|Comparison of nutritional status of under-five Indian children (NFHS 4 Data) using WHO 2006 charts and 2019 Indian synthetic charts|
||Vaman Khadilkar, Veena Ekbote, Ketan Gondhalekar, Anuradha Khadilkar
||Indian Journal of Endocrinology and Metabolism, Volume 25, issue 2; DOI:https://doi.org/10.4103/ijem.IJEM_18_21
There is a growing body of evidence against using World Health Organization (WHO) charts for developing nations. Our objectives were: 1) To compare nutritional status of <5-year-old Indian children using WHO charts and synthetic Indian charts (SC) 2019. 2) To study nutritional status across wealth index categories. 3) To study nutritional status of predominantly breast-fed infants <6 months of age using both charts.
Materials and Methods:
Data from 4th National Family Health Survey (n ~ 236117, 0--59-month-old children) were used for assessing nutritional status using the WHO charts and SC. Z?scores were calculated for length/height, weight, and weight-for-height(WAZ) using both charts. Children were classified into degrees of malnutrition using appropriate cutoffs. -59-month-old children) were used for assessing nutritional status using the WHO charts and SC. Z-scores were calculated for length/height, weight, and weight-for-height (WAZ) using both charts. Children were classified into degrees of malnutrition using appropriate cutoffs.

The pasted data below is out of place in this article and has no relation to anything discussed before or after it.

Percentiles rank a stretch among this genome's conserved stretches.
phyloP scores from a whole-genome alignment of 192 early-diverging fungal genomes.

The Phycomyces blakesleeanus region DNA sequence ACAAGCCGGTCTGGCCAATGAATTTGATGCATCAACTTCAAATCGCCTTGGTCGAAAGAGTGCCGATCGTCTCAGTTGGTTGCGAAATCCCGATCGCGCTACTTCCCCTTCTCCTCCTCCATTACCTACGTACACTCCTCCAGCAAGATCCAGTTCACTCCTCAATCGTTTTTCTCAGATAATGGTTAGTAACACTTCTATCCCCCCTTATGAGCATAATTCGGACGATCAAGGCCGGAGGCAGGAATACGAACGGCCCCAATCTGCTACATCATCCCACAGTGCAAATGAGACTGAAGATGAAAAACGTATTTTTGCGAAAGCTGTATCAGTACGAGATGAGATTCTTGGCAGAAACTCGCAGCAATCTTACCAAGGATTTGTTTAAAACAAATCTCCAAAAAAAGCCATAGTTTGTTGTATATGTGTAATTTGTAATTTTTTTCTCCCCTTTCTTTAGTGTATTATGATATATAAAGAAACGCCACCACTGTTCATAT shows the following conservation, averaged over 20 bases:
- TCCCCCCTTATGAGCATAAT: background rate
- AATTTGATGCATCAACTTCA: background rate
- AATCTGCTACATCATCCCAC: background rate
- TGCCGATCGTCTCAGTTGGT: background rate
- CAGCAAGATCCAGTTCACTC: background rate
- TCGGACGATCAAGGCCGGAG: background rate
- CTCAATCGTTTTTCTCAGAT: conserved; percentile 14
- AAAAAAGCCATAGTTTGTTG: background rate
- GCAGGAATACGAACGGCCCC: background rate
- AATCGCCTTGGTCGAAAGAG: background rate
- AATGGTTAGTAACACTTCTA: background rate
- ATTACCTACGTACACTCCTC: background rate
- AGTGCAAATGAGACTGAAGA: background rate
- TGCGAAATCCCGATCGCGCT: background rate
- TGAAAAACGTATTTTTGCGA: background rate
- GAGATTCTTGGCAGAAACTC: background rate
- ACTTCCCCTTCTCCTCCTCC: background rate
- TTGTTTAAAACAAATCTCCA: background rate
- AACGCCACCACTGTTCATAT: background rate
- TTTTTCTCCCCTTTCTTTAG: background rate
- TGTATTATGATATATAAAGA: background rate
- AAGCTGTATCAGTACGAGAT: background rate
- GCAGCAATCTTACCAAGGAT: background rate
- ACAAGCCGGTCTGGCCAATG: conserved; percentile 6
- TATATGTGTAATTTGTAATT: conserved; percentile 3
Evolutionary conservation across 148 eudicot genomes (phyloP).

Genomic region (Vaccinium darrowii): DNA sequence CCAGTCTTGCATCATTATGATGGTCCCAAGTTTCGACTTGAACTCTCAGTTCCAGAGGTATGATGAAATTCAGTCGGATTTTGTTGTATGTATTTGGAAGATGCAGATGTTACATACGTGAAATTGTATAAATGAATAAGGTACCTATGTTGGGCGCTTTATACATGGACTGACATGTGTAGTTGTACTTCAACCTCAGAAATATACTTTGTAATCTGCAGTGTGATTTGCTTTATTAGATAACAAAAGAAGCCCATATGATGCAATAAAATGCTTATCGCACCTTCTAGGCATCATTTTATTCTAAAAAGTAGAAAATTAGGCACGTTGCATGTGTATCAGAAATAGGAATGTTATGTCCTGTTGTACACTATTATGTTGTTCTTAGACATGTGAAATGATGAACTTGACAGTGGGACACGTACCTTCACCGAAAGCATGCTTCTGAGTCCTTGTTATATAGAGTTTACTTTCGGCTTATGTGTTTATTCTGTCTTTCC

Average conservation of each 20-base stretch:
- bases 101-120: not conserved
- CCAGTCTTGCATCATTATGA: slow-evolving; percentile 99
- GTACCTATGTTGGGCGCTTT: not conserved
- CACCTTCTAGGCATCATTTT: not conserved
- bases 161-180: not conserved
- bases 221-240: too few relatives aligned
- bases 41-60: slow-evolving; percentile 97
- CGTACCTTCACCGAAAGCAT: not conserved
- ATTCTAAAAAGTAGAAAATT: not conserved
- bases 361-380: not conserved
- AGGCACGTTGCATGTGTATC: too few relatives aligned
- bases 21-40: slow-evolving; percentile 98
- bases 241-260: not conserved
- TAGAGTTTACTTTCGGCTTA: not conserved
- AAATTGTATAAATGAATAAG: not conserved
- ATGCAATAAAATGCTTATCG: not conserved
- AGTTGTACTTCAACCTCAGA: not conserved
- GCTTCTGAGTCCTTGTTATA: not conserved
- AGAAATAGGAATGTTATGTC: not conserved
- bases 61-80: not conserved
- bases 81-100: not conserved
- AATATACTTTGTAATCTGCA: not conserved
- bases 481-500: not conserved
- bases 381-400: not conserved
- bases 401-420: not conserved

Stunting, wasting, and underweight were significantly higher using WHO charts. The prevalence of stunting (height for age) and wasting (WHZ) changed from high to medium and critical to poor when the reference changed from WHO to SC. All Z-scores showed an improving trend with increasing wealth index. On SC, almost all WHZ (wasting) from the richest to poorer were >-0.5 (clinically significant), whereas on WHO charts all wealth classes had WHZ <-0.5. For children under the age of 6 months, WHZ from richest to poorest was between -0.97 and -0.89 by WHO and 0.27 and 0.38 by SC.
Use of Indian synthetic growth charts for growth monitoring of under-five children may be more appropriate; infants under 6 months and children from well off families performed well on these charts.